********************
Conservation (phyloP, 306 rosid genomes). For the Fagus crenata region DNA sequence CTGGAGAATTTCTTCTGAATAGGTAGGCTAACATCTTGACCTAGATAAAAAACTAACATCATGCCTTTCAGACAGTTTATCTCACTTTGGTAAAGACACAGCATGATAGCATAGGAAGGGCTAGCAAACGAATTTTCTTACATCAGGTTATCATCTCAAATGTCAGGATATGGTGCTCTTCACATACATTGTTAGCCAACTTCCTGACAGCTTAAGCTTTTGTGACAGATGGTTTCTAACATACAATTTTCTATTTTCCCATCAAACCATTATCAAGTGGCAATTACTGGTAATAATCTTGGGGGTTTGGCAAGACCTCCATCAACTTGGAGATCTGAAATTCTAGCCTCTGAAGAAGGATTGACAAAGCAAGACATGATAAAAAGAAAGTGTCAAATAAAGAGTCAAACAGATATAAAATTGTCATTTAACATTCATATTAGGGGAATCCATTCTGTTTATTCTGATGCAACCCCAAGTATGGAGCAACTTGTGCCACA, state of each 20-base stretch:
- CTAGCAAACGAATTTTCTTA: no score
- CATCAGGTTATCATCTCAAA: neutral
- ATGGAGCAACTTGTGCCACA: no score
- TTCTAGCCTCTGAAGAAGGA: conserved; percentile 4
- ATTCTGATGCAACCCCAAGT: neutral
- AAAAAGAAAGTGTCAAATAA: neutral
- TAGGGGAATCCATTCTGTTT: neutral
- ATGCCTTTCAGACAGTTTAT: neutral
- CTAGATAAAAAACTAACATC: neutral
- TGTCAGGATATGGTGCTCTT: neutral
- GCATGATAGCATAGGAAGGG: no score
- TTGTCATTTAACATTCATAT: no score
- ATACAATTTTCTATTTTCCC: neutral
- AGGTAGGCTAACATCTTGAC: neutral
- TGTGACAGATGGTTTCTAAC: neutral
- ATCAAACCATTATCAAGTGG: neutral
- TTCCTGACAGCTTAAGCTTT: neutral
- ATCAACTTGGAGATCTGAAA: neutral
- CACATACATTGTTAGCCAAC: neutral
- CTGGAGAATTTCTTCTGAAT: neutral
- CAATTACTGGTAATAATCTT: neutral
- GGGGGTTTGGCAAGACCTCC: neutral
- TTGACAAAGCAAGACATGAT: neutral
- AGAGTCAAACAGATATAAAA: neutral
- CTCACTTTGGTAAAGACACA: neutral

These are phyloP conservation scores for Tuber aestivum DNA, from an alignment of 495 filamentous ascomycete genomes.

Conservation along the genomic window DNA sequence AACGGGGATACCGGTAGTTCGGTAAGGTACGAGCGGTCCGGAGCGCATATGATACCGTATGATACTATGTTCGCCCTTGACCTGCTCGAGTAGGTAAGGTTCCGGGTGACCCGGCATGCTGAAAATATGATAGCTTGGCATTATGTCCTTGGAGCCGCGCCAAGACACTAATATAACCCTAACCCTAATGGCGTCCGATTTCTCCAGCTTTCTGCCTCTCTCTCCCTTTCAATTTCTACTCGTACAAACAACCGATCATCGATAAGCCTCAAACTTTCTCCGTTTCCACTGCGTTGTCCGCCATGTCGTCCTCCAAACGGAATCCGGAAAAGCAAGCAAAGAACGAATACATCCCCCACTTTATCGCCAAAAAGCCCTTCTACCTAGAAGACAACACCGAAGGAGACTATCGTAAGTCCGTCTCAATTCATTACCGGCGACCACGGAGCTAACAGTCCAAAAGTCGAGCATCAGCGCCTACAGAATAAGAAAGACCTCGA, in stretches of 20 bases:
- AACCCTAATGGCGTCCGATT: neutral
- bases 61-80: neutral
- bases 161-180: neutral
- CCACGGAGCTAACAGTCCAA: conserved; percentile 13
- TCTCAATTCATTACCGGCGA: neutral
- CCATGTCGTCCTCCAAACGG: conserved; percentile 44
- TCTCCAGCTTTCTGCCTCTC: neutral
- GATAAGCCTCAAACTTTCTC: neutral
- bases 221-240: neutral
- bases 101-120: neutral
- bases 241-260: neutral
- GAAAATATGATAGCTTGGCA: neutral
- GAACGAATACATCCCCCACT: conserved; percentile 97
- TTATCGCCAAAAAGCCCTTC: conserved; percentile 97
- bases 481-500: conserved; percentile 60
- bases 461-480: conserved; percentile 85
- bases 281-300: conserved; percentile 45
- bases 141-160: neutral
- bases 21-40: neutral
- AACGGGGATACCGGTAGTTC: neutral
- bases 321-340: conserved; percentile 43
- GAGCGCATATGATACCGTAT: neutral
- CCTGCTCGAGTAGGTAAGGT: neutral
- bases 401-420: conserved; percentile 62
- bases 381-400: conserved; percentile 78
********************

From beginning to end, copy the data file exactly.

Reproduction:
Conservation (phyloP, 306 rosid genomes). For the Fagus crenata region DNA sequence CTGGAGAATTTCTTCTGAATAGGTAGGCTAACATCTTGACCTAGATAAAAAACTAACATCATGCCTTTCAGACAGTTTATCTCACTTTGGTAAAGACACAGCATGATAGCATAGGAAGGGCTAGCAAACGAATTTTCTTACATCAGGTTATCATCTCAAATGTCAGGATATGGTGCTCTTCACATACATTGTTAGCCAACTTCCTGACAGCTTAAGCTTTTGTGACAGATGGTTTCTAACATACAATTTTCTATTTTCCCATCAAACCATTATCAAGTGGCAATTACTGGTAATAATCTTGGGGGTTTGGCAAGACCTCCATCAACTTGGAGATCTGAAATTCTAGCCTCTGAAGAAGGATTGACAAAGCAAGACATGATAAAAAGAAAGTGTCAAATAAAGAGTCAAACAGATATAAAATTGTCATTTAACATTCATATTAGGGGAATCCATTCTGTTTATTCTGATGCAACCCCAAGTATGGAGCAACTTGTGCCACA, state of each 20-base stretch:
- CTAGCAAACGAATTTTCTTA: no score
- CATCAGGTTATCATCTCAAA: neutral
- ATGGAGCAACTTGTGCCACA: no score
- TTCTAGCCTCTGAAGAAGGA: conserved; percentile 4
- ATTCTGATGCAACCCCAAGT: neutral
- AAAAAGAAAGTGTCAAATAA: neutral
- TAGGGGAATCCATTCTGTTT: neutral
- ATGCCTTTCAGACAGTTTAT: neutral
- CTAGATAAAAAACTAACATC: neutral
- TGTCAGGATATGGTGCTCTT: neutral
- GCATGATAGCATAGGAAGGG: no score
- TTGTCATTTAACATTCATAT: no score
- ATACAATTTTCTATTTTCCC: neutral
- AGGTAGGCTAACATCTTGAC: neutral
- TGTGACAGATGGTTTCTAAC: neutral
- ATCAAACCATTATCAAGTGG: neutral
- TTCCTGACAGCTTAAGCTTT: neutral
- ATCAACTTGGAGATCTGAAA: neutral
- CACATACATTGTTAGCCAAC: neutral
- CTGGAGAATTTCTTCTGAAT: neutral
- CAATTACTGGTAATAATCTT: neutral
- GGGGGTTTGGCAAGACCTCC: neutral
- TTGACAAAGCAAGACATGAT: neutral
- AGAGTCAAACAGATATAAAA: neutral
- CTCACTTTGGTAAAGACACA: neutral

These are phyloP conservation scores for Tuber aestivum DNA, from an alignment of 495 filamentous ascomycete genomes.

Conservation along the genomic window DNA sequence AACGGGGATACCGGTAGTTCGGTAAGGTACGAGCGGTCCGGAGCGCATATGATACCGTATGATACTATGTTCGCCCTTGACCTGCTCGAGTAGGTAAGGTTCCGGGTGACCCGGCATGCTGAAAATATGATAGCTTGGCATTATGTCCTTGGAGCCGCGCCAAGACACTAATATAACCCTAACCCTAATGGCGTCCGATTTCTCCAGCTTTCTGCCTCTCTCTCCCTTTCAATTTCTACTCGTACAAACAACCGATCATCGATAAGCCTCAAACTTTCTCCGTTTCCACTGCGTTGTCCGCCATGTCGTCCTCCAAACGGAATCCGGAAAAGCAAGCAAAGAACGAATACATCCCCCACTTTATCGCCAAAAAGCCCTTCTACCTAGAAGACAACACCGAAGGAGACTATCGTAAGTCCGTCTCAATTCATTACCGGCGACCACGGAGCTAACAGTCCAAAAGTCGAGCATCAGCGCCTACAGAATAAGAAAGACCTCGA, in stretches of 20 bases:
- AACCCTAATGGCGTCCGATT: neutral
- bases 61-80: neutral
- bases 161-180: neutral
- CCACGGAGCTAACAGTCCAA: conserved; percentile 13
- TCTCAATTCATTACCGGCGA: neutral
- CCATGTCGTCCTCCAAACGG: conserved; percentile 44
- TCTCCAGCTTTCTGCCTCTC: neutral
- GATAAGCCTCAAACTTTCTC: neutral
- bases 221-240: neutral
- bases 101-120: neutral
- bases 241-260: neutral
- GAAAATATGATAGCTTGGCA: neutral
- GAACGAATACATCCCCCACT: conserved; percentile 97
- TTATCGCCAAAAAGCCCTTC: conserved; percentile 97
- bases 481-500: conserved; percentile 60
- bases 461-480: conserved; percentile 85
- bases 281-300: conserved; percentile 45
- bases 141-160: neutral
- bases 21-40: neutral
- AACGGGGATACCGGTAGTTC: neutral
- bases 321-340: conserved; percentile 43
- GAGCGCATATGATACCGTAT: neutral
- CCTGCTCGAGTAGGTAAGGT: neutral
- bases 401-420: conserved; percentile 62
- bases 381-400: conserved; percentile 78